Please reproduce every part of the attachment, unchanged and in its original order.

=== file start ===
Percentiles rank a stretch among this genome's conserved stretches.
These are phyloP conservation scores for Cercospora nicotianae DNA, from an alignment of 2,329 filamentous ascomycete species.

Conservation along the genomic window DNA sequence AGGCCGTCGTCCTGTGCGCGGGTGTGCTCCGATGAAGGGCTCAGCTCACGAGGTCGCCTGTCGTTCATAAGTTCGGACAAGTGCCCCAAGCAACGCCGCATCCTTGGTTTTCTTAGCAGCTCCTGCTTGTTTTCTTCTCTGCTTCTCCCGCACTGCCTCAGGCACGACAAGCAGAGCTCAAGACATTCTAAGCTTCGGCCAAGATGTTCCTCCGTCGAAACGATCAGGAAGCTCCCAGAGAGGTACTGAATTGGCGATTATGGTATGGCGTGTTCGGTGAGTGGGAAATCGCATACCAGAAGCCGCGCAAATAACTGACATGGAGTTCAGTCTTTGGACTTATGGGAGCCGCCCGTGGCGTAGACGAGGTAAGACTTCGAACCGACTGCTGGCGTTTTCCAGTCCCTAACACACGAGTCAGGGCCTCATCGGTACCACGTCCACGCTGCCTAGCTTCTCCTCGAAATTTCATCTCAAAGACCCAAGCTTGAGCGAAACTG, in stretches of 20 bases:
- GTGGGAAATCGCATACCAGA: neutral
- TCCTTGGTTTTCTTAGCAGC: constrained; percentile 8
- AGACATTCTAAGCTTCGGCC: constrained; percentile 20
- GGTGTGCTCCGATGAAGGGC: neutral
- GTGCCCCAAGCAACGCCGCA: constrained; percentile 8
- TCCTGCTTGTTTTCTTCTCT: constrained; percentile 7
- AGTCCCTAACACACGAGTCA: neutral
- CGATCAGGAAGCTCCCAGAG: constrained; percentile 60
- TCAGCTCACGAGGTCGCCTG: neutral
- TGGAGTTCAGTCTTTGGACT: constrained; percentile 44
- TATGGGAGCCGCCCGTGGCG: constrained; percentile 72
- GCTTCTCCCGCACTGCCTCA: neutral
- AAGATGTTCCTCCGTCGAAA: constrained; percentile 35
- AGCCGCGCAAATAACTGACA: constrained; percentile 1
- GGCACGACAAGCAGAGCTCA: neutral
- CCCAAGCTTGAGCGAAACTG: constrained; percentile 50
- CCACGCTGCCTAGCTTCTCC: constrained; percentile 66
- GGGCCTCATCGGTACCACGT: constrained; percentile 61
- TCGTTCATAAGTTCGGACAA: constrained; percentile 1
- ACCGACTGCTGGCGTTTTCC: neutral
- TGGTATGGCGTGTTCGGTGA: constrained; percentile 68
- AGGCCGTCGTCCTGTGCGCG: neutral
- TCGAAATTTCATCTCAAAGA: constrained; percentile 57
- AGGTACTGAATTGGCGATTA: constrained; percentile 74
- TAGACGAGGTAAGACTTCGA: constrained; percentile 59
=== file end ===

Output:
Percentiles rank a stretch among this genome's conserved stretches.
These are phyloP conservation scores for Cercospora nicotianae DNA, from an alignment of 2,329 filamentous ascomycete species.

Conservation along the genomic window DNA sequence AGGCCGTCGTCCTGTGCGCGGGTGTGCTCCGATGAAGGGCTCAGCTCACGAGGTCGCCTGTCGTTCATAAGTTCGGACAAGTGCCCCAAGCAACGCCGCATCCTTGGTTTTCTTAGCAGCTCCTGCTTGTTTTCTTCTCTGCTTCTCCCGCACTGCCTCAGGCACGACAAGCAGAGCTCAAGACATTCTAAGCTTCGGCCAAGATGTTCCTCCGTCGAAACGATCAGGAAGCTCCCAGAGAGGTACTGAATTGGCGATTATGGTATGGCGTGTTCGGTGAGTGGGAAATCGCATACCAGAAGCCGCGCAAATAACTGACATGGAGTTCAGTCTTTGGACTTATGGGAGCCGCCCGTGGCGTAGACGAGGTAAGACTTCGAACCGACTGCTGGCGTTTTCCAGTCCCTAACACACGAGTCAGGGCCTCATCGGTACCACGTCCACGCTGCCTAGCTTCTCCTCGAAATTTCATCTCAAAGACCCAAGCTTGAGCGAAACTG, in stretches of 20 bases:
- GTGGGAAATCGCATACCAGA: neutral
- TCCTTGGTTTTCTTAGCAGC: constrained; percentile 8
- AGACATTCTAAGCTTCGGCC: constrained; percentile 20
- GGTGTGCTCCGATGAAGGGC: neutral
- GTGCCCCAAGCAACGCCGCA: constrained; percentile 8
- TCCTGCTTGTTTTCTTCTCT: constrained; percentile 7
- AGTCCCTAACACACGAGTCA: neutral
- CGATCAGGAAGCTCCCAGAG: constrained; percentile 60
- TCAGCTCACGAGGTCGCCTG: neutral
- TGGAGTTCAGTCTTTGGACT: constrained; percentile 44
- TATGGGAGCCGCCCGTGGCG: constrained; percentile 72
- GCTTCTCCCGCACTGCCTCA: neutral
- AAGATGTTCCTCCGTCGAAA: constrained; percentile 35
- AGCCGCGCAAATAACTGACA: constrained; percentile 1
- GGCACGACAAGCAGAGCTCA: neutral
- CCCAAGCTTGAGCGAAACTG: constrained; percentile 50
- CCACGCTGCCTAGCTTCTCC: constrained; percentile 66
- GGGCCTCATCGGTACCACGT: constrained; percentile 61
- TCGTTCATAAGTTCGGACAA: constrained; percentile 1
- ACCGACTGCTGGCGTTTTCC: neutral
- TGGTATGGCGTGTTCGGTGA: constrained; percentile 68
- AGGCCGTCGTCCTGTGCGCG: neutral
- TCGAAATTTCATCTCAAAGA: constrained; percentile 57
- AGGTACTGAATTGGCGATTA: constrained; percentile 74
- TAGACGAGGTAAGACTTCGA: constrained; percentile 59